Significant inter-strain variability is reported in conditions for growth and survival.
Optimum 28 to 35°C. Range-2 up to 42-45°C, although often < 40°C depending on the strain
Optimum 7.2, Minimum 4.5, Maximum ≥ 8.7. Unlikely to grow in food below pH 6.0 and stored at low temperatures
Optimum approximately 1-2% NaCl
At pH 4.5, no growth observed at 4 or 28°C
4.5% (~0.975 aw) NaCl inhibits growth for >14 days at 4°C. At 28°C 5% NaCl (~0.97aw) inhibits most strains and 6% NaCl inhibits them all.
D45°C = 12-29 minutes. In saline (0.85% NaCl), D48°C = 2.2-6.6 minutes and D51°C = 1.2-2.3 minutes
Inactivated at values <4.5
< 0.96 aw (~ 6 to 7% NaCl) controls all strains tested. Susceptible to disinfectants, including sodium hypochlorite and quaternary ammonium compounds. Also iodophors, 2-chlorophenol and glutaraldehyde.
Prevalence comparisons between symptomatic and asymptomatic individuals show higher values for those with symptoms, but the ranges are broad and overlapping. The organism is, however, not considered to be a normal inhabitant of the gut.
May colonise aquatic plants and animals e.g. fish, leeches and frogs. Causes disease in animals associated with water, e.g. reptiles, fish, shellfish and snails. Minor flora component of domestic animal faeces (pigs, cows, sheep, poultry). Has been isolated from houseflies, mosquitoes and ticks (Galindo and Chopra, 2007). Recently isolated from faeces of Macaca fascicularis, a primate (Harf-Monteil et al., 2004).
Organism has been isolated from fresh produce (McMahon and Wilson, 2001) and foods of animal origin, such as meat, raw milk, poultry, fish, and shellfish.
Found in salt, fresh, stagnant, estuarine and brackish water worldwide. Tends more towards freshwater because as salinity increases, recovery of organism decreases. Also isolated from soil, sewage, and even tree bark. Its isolation from water and sediments decreases during cooler months. Typing data have been reported supporting water to human transmission (Khajanchi et al, 2010).
Via water and possibly by ingestion of foods including seafood, particularly oysters that receive little or no cooking during their preparation.
Seasonal variation observed with Aeromonas-
associated gastroenteritis peaking in warmer months. Collated information on 16 outbreaks/incidences of Aeromonas-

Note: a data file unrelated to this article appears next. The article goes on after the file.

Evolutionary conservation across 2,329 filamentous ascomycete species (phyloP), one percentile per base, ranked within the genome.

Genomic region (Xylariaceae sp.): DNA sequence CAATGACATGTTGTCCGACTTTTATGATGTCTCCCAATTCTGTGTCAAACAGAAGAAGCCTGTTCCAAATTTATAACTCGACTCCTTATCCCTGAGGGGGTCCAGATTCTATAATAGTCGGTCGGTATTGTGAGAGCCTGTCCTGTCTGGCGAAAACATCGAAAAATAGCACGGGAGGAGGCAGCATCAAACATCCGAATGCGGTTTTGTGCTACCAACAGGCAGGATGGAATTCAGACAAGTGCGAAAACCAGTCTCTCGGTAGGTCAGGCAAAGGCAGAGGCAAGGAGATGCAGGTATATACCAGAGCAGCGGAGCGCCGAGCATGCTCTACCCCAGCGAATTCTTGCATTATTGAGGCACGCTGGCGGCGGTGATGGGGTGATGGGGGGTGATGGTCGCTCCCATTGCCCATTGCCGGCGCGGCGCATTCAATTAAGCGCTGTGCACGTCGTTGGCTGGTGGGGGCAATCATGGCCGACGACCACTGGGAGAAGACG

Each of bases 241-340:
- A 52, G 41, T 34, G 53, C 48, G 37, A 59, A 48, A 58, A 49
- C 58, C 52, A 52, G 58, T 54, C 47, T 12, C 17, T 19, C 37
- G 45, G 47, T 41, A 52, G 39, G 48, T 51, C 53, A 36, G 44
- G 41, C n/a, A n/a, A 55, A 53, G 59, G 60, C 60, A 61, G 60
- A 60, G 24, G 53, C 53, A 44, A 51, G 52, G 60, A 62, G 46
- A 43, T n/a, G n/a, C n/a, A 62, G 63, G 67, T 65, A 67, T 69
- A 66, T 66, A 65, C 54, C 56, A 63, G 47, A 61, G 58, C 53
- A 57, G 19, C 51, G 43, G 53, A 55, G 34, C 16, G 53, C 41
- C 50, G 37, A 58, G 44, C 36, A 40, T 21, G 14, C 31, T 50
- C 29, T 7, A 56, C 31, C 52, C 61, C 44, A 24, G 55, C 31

associated gastroenteritis implicated a range of suspect foods including fish, land snails, oysters, prawns, shrimp cocktail, dried fish sauce and egg salad. Adults are the largest age group reported among cases. Larger, suspected, outbreaks include:
Louisana, USA, 472 adult cases (A. hydrophila)
Dried fish sauce
France, 10 adult cases
Mixed meal including seafood, meat and offals
Sweden, 27 people (A. hydrophila)
Don’t forget to read the disclaimer
! It is likely that some strains of Aeromonas
cause gastroenteritis, but the role of members of this genus in foodborne illness remains controversial.
1-2 days. In an outbreak of A. caviae infections in France, the mean incubation time was 10.6 hours.
Broad spectrum of symptoms ranging from mild, self-limiting watery diarrhoea to dysentery. Abdominal pain, nausea, chills, headache and colitis may also occur. Symptoms last 1-7 days. Chronic diarrhoea has also been reported, usually 7-10 days. A. veronii biovar sobria has been associated with severe gastroenteritis with dysenteric symptoms. Some strains produce aerolysin, which is toxic to vero cells, and a number of haemolytic uremic syndrome cases have been attributed to such strains.
In one human trial where up to 1,000 cells were given, only two of 57 (healthy) volunteers developed diarrhoeal symptoms.
At Risk Groups
Immunocompromised individuals including adults with disrupted gastrointestinal flora. Symptoms are more severe for children.
Long Term Effects
Older patients more likely to present with chronic enterocolitis.